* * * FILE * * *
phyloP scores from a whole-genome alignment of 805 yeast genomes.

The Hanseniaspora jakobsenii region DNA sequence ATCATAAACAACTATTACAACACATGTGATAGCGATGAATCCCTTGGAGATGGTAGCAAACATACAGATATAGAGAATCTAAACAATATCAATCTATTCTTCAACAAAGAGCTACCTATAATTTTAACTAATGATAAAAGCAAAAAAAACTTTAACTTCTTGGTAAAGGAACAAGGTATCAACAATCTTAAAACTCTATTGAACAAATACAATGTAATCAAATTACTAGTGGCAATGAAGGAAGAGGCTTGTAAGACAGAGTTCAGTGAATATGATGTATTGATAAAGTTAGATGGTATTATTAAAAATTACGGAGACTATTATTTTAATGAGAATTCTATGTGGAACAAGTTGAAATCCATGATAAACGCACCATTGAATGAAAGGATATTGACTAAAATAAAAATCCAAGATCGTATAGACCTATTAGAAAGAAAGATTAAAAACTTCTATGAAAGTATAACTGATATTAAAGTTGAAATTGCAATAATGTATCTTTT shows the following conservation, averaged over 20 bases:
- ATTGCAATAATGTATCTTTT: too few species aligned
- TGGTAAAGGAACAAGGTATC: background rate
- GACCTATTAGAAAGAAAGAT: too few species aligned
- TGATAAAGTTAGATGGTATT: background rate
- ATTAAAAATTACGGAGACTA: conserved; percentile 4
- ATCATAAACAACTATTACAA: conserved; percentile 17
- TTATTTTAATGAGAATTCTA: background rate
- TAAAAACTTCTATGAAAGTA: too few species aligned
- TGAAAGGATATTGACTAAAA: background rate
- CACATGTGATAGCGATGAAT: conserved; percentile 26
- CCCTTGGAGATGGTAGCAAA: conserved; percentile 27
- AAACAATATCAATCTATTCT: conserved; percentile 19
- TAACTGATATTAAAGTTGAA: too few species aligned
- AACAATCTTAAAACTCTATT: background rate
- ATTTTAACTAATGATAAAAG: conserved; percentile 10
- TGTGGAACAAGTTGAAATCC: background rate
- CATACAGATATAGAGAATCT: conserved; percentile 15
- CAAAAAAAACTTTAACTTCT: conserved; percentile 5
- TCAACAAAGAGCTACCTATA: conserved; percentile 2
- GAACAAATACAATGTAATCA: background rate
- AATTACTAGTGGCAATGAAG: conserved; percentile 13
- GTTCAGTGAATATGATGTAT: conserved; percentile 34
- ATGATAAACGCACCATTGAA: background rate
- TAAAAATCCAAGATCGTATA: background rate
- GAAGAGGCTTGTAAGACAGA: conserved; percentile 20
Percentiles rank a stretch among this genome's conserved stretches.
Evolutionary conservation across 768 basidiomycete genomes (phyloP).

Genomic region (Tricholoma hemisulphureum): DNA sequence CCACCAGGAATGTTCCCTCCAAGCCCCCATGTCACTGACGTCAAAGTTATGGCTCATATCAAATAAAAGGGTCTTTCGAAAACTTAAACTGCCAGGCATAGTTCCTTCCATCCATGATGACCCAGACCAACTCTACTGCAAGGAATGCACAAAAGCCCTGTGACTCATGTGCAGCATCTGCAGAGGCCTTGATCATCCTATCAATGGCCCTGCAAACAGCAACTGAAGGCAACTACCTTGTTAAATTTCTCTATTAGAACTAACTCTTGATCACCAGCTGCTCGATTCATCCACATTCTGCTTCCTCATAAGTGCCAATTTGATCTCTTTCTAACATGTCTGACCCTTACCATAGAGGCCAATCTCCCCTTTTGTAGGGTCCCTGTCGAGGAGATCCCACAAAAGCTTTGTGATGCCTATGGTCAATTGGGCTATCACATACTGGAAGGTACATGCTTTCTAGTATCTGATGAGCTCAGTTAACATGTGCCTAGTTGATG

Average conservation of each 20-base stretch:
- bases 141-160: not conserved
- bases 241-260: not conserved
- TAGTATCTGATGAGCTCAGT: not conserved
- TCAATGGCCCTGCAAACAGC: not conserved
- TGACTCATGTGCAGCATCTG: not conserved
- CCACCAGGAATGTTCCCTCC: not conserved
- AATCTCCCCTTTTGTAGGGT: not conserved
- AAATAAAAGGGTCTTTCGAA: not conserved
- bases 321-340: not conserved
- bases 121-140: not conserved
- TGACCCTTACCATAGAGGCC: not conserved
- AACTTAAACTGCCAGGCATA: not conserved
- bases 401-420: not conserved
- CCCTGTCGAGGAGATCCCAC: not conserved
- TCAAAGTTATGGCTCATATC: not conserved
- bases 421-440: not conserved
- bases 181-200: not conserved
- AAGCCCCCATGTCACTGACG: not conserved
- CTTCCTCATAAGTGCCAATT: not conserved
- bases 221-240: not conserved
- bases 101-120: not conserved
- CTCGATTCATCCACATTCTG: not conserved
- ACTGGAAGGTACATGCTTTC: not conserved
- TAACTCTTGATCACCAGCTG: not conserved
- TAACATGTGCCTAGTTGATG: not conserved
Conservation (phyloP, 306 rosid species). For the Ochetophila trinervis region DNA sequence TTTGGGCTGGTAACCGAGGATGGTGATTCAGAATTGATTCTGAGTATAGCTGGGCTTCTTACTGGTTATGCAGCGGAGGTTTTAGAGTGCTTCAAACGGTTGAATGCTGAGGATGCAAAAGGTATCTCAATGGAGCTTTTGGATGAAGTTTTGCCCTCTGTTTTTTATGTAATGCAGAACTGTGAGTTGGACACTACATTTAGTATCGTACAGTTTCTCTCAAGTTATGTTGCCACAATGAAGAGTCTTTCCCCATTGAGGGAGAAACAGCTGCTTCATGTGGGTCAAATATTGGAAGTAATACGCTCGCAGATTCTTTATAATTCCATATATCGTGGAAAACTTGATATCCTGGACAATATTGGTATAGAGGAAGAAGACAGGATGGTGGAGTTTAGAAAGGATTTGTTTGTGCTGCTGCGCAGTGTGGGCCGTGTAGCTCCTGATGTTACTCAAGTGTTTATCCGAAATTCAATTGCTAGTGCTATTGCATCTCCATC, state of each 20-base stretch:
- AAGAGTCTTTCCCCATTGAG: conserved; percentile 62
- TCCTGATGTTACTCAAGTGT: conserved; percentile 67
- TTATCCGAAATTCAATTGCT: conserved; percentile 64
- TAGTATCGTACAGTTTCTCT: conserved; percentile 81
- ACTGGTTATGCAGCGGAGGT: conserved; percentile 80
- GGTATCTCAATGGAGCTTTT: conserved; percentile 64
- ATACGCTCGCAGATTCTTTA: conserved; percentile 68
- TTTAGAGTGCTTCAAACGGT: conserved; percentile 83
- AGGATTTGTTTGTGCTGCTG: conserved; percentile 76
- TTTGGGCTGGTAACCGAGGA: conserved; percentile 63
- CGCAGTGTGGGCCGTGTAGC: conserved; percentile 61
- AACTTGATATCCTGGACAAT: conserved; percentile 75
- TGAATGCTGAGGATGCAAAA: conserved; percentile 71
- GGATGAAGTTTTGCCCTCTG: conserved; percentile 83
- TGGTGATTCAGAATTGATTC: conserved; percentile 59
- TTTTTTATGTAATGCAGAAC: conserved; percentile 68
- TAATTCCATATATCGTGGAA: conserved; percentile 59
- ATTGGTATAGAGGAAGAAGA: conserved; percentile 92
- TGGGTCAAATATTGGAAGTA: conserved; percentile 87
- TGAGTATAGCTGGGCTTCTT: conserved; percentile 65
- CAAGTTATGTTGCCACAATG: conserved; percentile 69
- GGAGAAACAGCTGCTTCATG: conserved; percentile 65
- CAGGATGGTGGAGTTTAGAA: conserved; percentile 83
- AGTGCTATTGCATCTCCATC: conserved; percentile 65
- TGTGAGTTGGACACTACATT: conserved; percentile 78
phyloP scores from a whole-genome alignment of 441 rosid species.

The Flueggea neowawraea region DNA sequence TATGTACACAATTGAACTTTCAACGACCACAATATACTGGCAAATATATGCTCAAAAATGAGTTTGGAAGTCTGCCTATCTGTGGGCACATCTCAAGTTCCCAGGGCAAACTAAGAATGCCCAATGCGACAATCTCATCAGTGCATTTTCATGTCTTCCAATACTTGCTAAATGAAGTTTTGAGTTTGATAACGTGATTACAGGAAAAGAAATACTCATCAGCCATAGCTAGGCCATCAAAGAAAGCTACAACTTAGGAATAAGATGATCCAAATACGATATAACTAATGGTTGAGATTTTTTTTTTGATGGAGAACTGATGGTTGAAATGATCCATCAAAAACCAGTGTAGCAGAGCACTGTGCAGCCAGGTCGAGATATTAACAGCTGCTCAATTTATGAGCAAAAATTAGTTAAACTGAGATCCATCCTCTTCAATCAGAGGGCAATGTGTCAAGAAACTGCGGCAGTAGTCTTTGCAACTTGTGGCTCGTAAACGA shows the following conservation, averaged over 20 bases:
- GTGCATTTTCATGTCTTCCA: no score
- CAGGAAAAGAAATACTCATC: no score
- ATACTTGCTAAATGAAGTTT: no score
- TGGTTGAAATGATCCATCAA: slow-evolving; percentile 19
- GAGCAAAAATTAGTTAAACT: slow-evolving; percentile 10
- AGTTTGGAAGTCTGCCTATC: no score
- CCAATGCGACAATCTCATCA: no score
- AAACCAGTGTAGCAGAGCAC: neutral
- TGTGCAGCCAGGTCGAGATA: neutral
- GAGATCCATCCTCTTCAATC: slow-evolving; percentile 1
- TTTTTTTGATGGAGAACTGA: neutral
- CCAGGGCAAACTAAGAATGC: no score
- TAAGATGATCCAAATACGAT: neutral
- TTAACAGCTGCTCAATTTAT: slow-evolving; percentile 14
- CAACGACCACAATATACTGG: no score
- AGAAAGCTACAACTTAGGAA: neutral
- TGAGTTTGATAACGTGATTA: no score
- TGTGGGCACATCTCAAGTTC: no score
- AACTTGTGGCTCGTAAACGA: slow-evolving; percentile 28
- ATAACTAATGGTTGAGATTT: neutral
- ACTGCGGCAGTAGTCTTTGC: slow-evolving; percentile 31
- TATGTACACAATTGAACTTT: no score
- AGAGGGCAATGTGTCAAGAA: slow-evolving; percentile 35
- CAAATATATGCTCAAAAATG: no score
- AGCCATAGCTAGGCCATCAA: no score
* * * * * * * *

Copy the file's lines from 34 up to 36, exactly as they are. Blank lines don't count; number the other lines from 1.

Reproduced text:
- TAGTATCTGATGAGCTCAGT: not conserved
- TCAATGGCCCTGCAAACAGC: not conserved
- TGACTCATGTGCAGCATCTG: not conserved